Paradoxical Inflammation in IBD Patients Treated with Anti-Tumor Necrosis Factor Alpha Therapy

Review Article

Austin J Gastroenterol. 2017; 4(2): 1081.

Paradoxical Inflammation in IBD Patients Treated with Anti-Tumor Necrosis Factor Alpha Therapy

Münger C¹, Juillerat P¹ and Niess JH1,2*

¹Department of Gastroenterology, University Clinic of Visceral Surgery and Medicine, Switzerland

²Department of Gastroenterology and Hepatology, University Hospital of Basel, Switzerland

*Corresponding author: Niess JH, Department of Gastroenterology and Hepatology, University Hospital Basel, Petersgraben 4, 4031 Basel, Switzerland

Received: February 07, 2017; Accepted: April 03, 2017; Published: May 03, 2017


The development of tumor necrosis factor (TNF) antagonists has revolutionized the treatment of inflammatory bowel disease (IBD). Paradoxically, TNF antagonists can also induce inflammation, such as psoriasis induced by TNF antagonists. The mechanisms by which TNF antagonists induce paradoxical inflammation, has remained largely unresolved. In this review we will focus on the immunologic effects of the therapy with TNF antagonists and give an overview of TNF antagonist-induced immunologically mediated diseases.

Keywords: Ulcerative colitis; Crohn’s disease; Tumor necrosis factor; Paradoxical inflammation


cIAP1: Cellular Inhibitor of Apoptosis Protein 1; cIAP2: Cellular Inhibitor of Apoptosis Protein 2; CKI: Intracellular Casein Kinase I; CRH: Corticotropin Releasing Hormone; EGFR: Epidermal Growth Factor Receptor; FcγRI: Fc-Gamma Receptor I; FcγRIII/II: Fc-Gamma Receptor III/II; FLIPL: FLICE-like Inhibitory Protein; G-CSF: Granulocyte Colony Stimulating Factor; HS: Hidradenitis Suppurativa; IKK: IκB Kinase; IBD: Inflammatory Bowel Disease; JNK: JUN N-terminal Kinase; LPS: Lipopolysaccharide; MLKL: Mixed Lineage Kinase Domain-Like (1); NF–κß: Nuclear Factor �Kappa-Light-Chain-Enhancer’ of Activated B-Cells; RIPK: Receptor- Interacting Serine/Threonine-Protein Kinase 1; sTNF: Soluble Tumor Necrosis Factor; TAB2: TGFß-Activated Kinase 2; TAB3: TGFß-Activated Kinase 3; TACE: TNF-Alpha-Converting Enzyme; tmTNF: Transmembrane Tumor Necrosis Factor; TNF: Tumor Necrosis Factor; TNFR1: Tumor Necrosis Factor Receptor 1; TNFR2: Tumor Necrosis Factor Receptor 2; TNFSF: Tumor Necrosis Factor Superfamily; TNFSRF: Tumor Necrosis Factor Receptor Superfamily; TRADD: TNFR1-Associated Death Domain Protein; TRAF2: TNFRAssociated Factor 2; TRAF5: TNFR-Associated Factor 5; UV: Ultraviolet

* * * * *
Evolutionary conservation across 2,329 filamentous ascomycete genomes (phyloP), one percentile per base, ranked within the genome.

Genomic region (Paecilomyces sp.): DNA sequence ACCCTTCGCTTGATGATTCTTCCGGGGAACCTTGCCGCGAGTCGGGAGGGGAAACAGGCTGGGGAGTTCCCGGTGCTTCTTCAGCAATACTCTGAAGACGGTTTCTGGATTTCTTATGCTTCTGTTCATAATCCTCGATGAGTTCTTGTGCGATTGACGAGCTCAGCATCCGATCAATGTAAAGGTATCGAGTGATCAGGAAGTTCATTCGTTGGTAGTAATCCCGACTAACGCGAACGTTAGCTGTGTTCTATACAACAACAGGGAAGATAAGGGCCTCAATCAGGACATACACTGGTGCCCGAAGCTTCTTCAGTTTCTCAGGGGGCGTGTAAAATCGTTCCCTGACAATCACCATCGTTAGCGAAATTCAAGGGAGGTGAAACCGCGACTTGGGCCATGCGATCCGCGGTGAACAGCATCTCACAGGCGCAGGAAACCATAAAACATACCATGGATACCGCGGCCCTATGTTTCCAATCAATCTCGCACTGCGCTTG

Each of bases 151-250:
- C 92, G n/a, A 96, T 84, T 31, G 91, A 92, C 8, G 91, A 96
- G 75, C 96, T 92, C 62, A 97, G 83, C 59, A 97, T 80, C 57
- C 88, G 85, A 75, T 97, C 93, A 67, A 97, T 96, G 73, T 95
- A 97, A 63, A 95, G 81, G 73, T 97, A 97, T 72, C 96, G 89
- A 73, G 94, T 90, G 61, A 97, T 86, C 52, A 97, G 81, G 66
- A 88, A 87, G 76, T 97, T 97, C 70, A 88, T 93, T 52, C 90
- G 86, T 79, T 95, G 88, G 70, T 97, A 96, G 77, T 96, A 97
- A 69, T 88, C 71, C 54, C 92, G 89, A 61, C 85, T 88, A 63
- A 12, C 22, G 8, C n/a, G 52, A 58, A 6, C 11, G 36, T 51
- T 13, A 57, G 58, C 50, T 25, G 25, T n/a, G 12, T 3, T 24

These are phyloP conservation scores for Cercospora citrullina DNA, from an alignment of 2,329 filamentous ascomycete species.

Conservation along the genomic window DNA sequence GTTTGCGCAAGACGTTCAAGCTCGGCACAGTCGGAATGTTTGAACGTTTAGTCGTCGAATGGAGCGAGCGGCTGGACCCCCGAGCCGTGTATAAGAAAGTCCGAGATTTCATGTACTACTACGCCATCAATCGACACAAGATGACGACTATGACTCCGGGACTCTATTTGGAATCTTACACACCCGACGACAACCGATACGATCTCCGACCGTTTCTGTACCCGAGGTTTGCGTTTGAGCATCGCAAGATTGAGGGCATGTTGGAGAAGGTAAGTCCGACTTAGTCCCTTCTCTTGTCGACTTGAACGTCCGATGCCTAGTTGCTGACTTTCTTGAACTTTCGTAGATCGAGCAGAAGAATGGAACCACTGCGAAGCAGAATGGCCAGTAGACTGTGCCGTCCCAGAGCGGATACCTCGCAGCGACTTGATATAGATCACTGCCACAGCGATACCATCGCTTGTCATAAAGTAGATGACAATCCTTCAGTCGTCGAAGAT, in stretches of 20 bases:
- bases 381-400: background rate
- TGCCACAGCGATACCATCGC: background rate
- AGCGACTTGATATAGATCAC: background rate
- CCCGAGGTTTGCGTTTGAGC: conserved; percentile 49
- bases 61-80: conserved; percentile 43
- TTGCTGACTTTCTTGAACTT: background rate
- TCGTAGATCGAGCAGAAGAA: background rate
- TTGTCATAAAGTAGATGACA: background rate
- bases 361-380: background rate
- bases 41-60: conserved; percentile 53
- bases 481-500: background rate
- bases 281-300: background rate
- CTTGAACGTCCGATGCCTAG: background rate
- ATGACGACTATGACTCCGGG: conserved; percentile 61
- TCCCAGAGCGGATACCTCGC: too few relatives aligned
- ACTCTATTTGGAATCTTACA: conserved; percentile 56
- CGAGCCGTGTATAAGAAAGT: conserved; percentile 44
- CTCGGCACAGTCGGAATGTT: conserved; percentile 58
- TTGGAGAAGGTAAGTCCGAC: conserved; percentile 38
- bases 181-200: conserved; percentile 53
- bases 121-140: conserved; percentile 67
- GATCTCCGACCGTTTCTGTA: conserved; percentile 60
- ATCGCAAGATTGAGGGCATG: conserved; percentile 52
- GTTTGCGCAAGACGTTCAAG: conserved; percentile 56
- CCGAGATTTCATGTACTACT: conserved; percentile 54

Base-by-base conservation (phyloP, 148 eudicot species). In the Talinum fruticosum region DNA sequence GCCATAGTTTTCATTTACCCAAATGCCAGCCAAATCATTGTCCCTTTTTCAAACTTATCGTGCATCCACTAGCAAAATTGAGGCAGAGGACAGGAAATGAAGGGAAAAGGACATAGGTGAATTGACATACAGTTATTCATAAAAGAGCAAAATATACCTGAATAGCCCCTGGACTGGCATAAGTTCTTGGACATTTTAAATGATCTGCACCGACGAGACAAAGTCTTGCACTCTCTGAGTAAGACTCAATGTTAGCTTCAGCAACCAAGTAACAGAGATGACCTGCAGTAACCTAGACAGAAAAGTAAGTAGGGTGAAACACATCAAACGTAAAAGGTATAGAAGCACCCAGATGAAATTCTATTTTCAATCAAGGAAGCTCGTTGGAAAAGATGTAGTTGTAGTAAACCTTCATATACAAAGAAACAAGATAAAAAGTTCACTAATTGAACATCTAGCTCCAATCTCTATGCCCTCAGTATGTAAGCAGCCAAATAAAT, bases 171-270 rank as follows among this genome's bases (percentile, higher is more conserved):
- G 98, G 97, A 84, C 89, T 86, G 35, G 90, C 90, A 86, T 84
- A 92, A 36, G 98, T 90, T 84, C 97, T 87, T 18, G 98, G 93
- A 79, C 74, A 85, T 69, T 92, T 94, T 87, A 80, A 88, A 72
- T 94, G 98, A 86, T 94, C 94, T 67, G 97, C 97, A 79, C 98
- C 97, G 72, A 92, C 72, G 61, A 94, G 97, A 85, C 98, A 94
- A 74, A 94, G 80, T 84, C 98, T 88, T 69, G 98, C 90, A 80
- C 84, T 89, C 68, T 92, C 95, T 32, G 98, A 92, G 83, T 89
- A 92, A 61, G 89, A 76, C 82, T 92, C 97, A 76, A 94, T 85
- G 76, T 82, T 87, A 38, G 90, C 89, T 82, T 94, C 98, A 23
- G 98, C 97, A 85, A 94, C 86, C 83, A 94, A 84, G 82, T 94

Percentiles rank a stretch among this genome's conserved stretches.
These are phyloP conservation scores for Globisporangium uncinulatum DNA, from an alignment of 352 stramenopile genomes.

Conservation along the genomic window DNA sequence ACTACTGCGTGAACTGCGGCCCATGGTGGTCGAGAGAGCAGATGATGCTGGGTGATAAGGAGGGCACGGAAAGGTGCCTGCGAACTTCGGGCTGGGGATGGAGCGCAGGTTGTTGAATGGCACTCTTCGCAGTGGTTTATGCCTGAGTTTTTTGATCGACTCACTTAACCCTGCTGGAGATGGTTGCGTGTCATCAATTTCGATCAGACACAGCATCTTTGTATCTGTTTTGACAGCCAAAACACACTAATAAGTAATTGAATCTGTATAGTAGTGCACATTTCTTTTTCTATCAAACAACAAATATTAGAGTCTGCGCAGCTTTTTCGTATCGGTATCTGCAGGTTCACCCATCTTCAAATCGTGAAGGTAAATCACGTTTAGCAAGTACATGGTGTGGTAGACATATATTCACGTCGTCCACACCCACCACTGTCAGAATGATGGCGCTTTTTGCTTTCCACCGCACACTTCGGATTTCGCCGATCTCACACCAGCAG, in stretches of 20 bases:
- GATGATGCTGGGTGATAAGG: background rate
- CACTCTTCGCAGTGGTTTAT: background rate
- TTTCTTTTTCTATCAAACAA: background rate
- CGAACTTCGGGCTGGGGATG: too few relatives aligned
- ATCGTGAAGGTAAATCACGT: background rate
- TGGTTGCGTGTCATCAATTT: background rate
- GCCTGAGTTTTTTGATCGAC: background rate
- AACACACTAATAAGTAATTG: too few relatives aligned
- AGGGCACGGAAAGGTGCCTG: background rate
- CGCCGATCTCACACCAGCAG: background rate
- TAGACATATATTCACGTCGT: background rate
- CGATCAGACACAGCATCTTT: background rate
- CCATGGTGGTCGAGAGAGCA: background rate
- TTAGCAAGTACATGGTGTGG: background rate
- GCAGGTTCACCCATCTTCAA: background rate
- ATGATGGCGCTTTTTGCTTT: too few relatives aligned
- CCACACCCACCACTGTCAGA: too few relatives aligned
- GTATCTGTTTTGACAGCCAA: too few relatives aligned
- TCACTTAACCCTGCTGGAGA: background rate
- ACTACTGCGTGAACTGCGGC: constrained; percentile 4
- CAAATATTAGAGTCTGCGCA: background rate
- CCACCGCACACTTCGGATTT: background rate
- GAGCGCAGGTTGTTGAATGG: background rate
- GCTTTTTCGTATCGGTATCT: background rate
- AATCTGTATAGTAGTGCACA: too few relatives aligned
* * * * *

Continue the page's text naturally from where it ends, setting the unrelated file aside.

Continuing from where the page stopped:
The tumor necrosis factor (TNF) antagonists are potent therapies for patients with inflammatory bowel disease (IBD) and other immune-mediated diseases. TNF plays a key role in a complex network of cytokines in initiating inflammatory reactions by activation of NF- κB, induction of apoptosis and necroptosis [1-3]. Forward signaling is induced by binding of soluble TNF to the TNF receptor 1 (TNFR1) and TNF receptor 2 (TNFR2), whereas reverse signaling is induced by binding of the respective receptors to membrane-bound TNF [1,4]. This leads to pleiotropic effects, such as the release of the corticotropin releasing hormone (CRH) by the hypothalamus [5], suppression of appetite [6], release of acute phase proteins by the liver, such as C reactive protein, stimulation of phagocytes, attraction of neutrophils, increase of insulin resistance by serine-phosphorylation of insulin receptor substrate-1 in the liver an peripheral tissues [7-12]. Activation of TNF pathways can hence induce shock-like symptoms [12]. Prolonged exposition of low TNF concentrations can lead to cachexia as observed in cancer patients. Interfering with these complex processes is an attractive target to treat auto-inflammatory diseases, in which elevated TNF concentrations have been reported [13,14]. However, the pharmacological interference with TNF can also have unexpected effects. For example, the application of these substances can lead to immunologic side effects, either by the induction of antidrug antibodies, which can lead to a loss of response or infusion reactions or by a shift in the complex cytokine network which can paradoxically lead to other immune-mediated diseases such as psoriasis, arthritis and sarcoidosis that usually respond well to the treatment with TNF antagonists [15-18]. A nomenclature for the adverse events of biologicals analogue to the established nomenclature for adverse events induced by traditional drugs has been suggested (Table 1) [19]. We hence searched the literature using the key words “paradoxical reaction”, “IBD”, “ulcerative colitis”, “Crohn’s disease”, “anti-tumor necrosis factor-alpha”, “infliximab”, “adalimumab, “etanercept”, “golimumab”, “certolizumab”, “psoriasis”, “psoriatic arthritis”, “alopecia”, “arthritis”, “vasculitis”, “sarcoidosis”, and “hidradenitis suppurativa”. In this review we will first give an overview of the current concepts of TNF signaling pathways and then focus on paradoxical immunologic side effects of TNF antagonists.